May 15, 2004

Duct tape, Duck tape: Same difference

Another one of life's little mysteries. Turns out both names are -- or have been -- correct. Check out William Safire's column in the Times Magazine: the original product was made from cotton duck cloth.
The original name of the cloth-backed, waterproof adhesive product was duck tape, developed for the United States Army by the Permacel division of Johnson & Johnson to keep moisture out of ammunition cases. The earliest civilian use I can find is in an advertisement by Gimbels department store in June 1942 (antedating the O.E.D. entry by three decades -- nobody but nobody beats this column), which substitutes our product for the ''ladder tape'' that usually holds together Venetian blinds. For $2.99, Gimbels -- now defunct -- would provide blinds ''in cream with cream tape or in white with duck tape.''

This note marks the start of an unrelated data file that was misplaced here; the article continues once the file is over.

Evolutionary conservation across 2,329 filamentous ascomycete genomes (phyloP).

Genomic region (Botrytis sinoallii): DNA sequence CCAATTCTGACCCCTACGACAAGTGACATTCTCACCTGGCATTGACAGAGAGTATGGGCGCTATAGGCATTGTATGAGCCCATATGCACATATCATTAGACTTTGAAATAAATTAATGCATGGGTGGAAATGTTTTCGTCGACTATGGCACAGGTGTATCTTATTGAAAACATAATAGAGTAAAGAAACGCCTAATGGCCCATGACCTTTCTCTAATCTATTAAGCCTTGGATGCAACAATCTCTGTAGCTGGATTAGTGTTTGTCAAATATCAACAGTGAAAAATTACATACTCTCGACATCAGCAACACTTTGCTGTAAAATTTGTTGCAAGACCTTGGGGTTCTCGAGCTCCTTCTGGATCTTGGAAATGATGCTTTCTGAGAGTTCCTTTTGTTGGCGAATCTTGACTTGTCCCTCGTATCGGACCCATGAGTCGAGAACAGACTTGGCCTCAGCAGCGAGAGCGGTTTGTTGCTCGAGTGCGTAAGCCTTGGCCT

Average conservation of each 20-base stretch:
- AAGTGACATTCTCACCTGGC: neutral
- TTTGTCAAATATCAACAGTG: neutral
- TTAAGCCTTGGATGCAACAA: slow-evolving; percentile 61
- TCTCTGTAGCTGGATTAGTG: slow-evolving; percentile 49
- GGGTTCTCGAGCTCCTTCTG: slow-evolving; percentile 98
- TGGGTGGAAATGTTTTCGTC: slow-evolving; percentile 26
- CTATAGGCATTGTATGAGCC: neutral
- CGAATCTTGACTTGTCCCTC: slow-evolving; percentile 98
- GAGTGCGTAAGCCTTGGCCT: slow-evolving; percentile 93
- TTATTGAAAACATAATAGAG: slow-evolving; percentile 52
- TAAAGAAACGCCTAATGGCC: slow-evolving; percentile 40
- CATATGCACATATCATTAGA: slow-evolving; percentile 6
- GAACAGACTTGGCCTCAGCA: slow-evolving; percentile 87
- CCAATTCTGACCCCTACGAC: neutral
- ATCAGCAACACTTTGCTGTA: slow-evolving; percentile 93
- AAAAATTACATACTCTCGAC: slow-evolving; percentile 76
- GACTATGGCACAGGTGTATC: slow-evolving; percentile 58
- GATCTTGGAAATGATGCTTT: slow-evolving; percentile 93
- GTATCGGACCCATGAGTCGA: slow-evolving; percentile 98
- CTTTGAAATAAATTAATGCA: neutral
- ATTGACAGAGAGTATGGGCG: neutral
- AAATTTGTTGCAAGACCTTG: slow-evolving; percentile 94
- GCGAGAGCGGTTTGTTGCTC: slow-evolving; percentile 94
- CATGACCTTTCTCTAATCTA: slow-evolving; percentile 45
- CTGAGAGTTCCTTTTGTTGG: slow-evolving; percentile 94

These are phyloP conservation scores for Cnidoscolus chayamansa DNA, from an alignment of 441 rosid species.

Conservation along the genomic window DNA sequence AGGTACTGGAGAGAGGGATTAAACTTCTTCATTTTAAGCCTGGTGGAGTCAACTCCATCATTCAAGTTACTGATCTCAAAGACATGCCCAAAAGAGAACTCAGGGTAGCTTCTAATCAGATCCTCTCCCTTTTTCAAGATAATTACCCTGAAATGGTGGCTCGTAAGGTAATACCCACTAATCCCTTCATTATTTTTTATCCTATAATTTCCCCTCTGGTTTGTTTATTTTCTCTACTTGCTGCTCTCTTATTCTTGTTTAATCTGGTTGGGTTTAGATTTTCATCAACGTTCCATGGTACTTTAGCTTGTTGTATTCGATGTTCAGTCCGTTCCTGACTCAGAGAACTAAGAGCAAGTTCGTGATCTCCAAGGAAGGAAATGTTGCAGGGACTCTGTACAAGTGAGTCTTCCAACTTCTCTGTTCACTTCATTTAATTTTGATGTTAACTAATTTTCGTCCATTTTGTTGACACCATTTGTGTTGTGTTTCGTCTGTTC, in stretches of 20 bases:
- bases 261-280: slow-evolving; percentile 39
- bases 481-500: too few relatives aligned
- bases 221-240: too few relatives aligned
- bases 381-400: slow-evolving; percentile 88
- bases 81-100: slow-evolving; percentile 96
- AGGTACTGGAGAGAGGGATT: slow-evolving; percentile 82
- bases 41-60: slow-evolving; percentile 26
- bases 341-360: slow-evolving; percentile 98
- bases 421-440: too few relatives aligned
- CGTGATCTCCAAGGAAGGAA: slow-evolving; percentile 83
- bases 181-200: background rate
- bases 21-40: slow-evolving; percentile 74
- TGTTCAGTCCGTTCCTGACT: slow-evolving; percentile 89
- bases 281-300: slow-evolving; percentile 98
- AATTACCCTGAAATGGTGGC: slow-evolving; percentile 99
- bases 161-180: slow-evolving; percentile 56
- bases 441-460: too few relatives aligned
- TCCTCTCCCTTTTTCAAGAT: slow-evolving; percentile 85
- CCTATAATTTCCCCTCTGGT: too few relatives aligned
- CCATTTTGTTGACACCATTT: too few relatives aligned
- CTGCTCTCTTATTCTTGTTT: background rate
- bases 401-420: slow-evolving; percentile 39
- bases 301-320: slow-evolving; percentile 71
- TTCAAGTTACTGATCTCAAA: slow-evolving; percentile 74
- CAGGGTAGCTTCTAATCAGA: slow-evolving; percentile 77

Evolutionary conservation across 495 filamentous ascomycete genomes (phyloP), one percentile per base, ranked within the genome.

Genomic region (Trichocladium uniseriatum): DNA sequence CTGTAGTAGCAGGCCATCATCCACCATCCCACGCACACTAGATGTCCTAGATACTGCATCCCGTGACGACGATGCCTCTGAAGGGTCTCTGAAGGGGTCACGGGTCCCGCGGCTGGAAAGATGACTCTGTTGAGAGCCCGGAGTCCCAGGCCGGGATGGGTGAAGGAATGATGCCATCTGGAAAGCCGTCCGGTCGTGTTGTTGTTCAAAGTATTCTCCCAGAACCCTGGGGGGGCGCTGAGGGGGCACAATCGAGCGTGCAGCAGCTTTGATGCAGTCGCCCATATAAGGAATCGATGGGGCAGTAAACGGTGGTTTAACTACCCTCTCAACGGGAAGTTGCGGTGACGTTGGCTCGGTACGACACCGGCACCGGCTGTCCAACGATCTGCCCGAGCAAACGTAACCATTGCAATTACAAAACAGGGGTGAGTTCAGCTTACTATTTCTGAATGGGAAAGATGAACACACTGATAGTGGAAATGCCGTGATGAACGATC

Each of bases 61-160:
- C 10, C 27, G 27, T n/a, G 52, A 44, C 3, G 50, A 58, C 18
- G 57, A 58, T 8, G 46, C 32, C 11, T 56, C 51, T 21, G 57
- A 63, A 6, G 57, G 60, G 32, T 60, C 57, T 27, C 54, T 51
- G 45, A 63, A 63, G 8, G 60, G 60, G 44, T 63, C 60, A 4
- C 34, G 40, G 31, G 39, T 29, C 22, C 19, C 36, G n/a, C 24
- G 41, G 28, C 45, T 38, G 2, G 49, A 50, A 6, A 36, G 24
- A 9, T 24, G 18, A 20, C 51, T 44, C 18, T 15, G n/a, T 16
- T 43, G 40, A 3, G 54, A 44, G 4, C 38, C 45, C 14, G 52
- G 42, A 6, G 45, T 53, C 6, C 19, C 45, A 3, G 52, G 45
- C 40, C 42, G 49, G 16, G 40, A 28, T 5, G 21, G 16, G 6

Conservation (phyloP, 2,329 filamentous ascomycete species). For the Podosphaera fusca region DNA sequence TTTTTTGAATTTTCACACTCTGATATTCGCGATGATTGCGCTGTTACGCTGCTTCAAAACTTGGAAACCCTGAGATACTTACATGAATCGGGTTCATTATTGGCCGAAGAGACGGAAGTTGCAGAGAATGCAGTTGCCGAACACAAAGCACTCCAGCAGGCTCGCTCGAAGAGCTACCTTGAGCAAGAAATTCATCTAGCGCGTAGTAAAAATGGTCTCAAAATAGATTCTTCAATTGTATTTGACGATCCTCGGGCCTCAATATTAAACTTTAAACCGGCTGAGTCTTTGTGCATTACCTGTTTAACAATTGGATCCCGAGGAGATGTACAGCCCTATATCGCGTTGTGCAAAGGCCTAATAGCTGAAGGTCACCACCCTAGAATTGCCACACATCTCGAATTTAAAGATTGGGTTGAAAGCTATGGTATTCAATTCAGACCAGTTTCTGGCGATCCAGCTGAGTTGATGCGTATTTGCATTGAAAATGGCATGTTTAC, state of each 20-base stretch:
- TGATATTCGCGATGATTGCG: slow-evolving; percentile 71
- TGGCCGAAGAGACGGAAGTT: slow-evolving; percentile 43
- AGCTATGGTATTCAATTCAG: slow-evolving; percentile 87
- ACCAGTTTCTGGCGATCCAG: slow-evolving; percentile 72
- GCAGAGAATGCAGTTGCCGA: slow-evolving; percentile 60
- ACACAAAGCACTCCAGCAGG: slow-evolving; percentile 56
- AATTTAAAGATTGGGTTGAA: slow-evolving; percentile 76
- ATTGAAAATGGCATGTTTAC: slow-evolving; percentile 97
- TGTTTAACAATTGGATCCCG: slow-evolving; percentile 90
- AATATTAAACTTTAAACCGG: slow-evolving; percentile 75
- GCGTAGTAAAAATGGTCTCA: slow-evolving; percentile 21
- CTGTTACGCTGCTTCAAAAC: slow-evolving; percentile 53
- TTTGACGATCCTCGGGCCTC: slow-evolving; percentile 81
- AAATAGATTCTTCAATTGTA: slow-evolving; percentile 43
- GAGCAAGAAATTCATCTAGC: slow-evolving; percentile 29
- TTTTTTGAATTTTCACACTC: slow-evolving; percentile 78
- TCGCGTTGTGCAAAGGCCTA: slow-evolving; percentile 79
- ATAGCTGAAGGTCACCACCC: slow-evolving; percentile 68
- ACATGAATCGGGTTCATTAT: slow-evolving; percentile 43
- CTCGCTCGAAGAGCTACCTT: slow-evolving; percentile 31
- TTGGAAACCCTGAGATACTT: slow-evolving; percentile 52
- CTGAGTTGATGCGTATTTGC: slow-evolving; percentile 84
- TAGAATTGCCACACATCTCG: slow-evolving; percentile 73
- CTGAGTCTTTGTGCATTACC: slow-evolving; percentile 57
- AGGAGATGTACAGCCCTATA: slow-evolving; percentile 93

In 1945, a government surplus property ad in The Times offered 44,108 yards of ''cotton duck tape.'' The first citation I can find for the alternative spelling is in 1970, when the Larry Plotnik Company of Chelsea, Mass., went bust and had to unload 14,000 rolls of what it advertised as duct tape. Three years later, The Times reported that to combat the infiltration of cold air, a contractor placed ''duct tape -- a fiber tape used to seal the joints in heating ducts -- over the openings.''
Here's another amusing factoid, this time from Wikipedia:
The name 'duct tape' comes from its use on heating and air conditioning ducts, a purpose for which it, ironically, has been deemed ineffective by the state of California and by building codes in most other places in the U.S....

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